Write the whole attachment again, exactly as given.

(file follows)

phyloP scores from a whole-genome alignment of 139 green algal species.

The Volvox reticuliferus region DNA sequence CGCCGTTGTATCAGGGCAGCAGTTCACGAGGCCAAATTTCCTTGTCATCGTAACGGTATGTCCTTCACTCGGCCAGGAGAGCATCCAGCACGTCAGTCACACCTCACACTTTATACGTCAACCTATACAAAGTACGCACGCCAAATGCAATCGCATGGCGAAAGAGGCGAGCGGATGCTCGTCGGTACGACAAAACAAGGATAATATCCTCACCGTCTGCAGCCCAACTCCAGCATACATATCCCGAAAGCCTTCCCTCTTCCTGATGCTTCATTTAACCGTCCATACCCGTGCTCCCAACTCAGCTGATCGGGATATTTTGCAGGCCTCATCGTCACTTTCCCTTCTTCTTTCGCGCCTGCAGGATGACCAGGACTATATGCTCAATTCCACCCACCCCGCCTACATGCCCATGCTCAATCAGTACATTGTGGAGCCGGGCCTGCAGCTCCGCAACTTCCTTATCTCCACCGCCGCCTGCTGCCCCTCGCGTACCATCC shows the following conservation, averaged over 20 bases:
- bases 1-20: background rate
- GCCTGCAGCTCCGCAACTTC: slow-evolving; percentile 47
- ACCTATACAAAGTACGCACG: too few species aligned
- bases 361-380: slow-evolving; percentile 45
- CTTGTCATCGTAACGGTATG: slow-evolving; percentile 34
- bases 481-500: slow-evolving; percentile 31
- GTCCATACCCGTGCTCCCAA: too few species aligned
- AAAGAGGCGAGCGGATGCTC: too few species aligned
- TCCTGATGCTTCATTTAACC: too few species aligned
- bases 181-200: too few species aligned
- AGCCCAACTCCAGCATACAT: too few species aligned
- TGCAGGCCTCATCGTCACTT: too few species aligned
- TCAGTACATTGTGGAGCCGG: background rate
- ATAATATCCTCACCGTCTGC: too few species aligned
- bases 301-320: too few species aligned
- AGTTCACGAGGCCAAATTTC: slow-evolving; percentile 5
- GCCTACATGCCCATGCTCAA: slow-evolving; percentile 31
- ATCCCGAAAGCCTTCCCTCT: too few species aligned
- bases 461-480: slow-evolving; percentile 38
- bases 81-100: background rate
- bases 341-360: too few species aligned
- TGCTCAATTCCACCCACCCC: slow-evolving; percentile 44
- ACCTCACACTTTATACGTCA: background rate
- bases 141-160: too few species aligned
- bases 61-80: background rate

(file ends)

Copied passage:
phyloP scores from a whole-genome alignment of 139 green algal species.

The Volvox reticuliferus region DNA sequence CGCCGTTGTATCAGGGCAGCAGTTCACGAGGCCAAATTTCCTTGTCATCGTAACGGTATGTCCTTCACTCGGCCAGGAGAGCATCCAGCACGTCAGTCACACCTCACACTTTATACGTCAACCTATACAAAGTACGCACGCCAAATGCAATCGCATGGCGAAAGAGGCGAGCGGATGCTCGTCGGTACGACAAAACAAGGATAATATCCTCACCGTCTGCAGCCCAACTCCAGCATACATATCCCGAAAGCCTTCCCTCTTCCTGATGCTTCATTTAACCGTCCATACCCGTGCTCCCAACTCAGCTGATCGGGATATTTTGCAGGCCTCATCGTCACTTTCCCTTCTTCTTTCGCGCCTGCAGGATGACCAGGACTATATGCTCAATTCCACCCACCCCGCCTACATGCCCATGCTCAATCAGTACATTGTGGAGCCGGGCCTGCAGCTCCGCAACTTCCTTATCTCCACCGCCGCCTGCTGCCCCTCGCGTACCATCC shows the following conservation, averaged over 20 bases:
- bases 1-20: background rate
- GCCTGCAGCTCCGCAACTTC: slow-evolving; percentile 47
- ACCTATACAAAGTACGCACG: too few species aligned
- bases 361-380: slow-evolving; percentile 45
- CTTGTCATCGTAACGGTATG: slow-evolving; percentile 34
- bases 481-500: slow-evolving; percentile 31
- GTCCATACCCGTGCTCCCAA: too few species aligned
- AAAGAGGCGAGCGGATGCTC: too few species aligned
- TCCTGATGCTTCATTTAACC: too few species aligned
- bases 181-200: too few species aligned
- AGCCCAACTCCAGCATACAT: too few species aligned
- TGCAGGCCTCATCGTCACTT: too few species aligned
- TCAGTACATTGTGGAGCCGG: background rate
- ATAATATCCTCACCGTCTGC: too few species aligned
- bases 301-320: too few species aligned
- AGTTCACGAGGCCAAATTTC: slow-evolving; percentile 5
- GCCTACATGCCCATGCTCAA: slow-evolving; percentile 31
- ATCCCGAAAGCCTTCCCTCT: too few species aligned
- bases 461-480: slow-evolving; percentile 38
- bases 81-100: background rate
- bases 341-360: too few species aligned
- TGCTCAATTCCACCCACCCC: slow-evolving; percentile 44
- ACCTCACACTTTATACGTCA: background rate
- bases 141-160: too few species aligned
- bases 61-80: background rate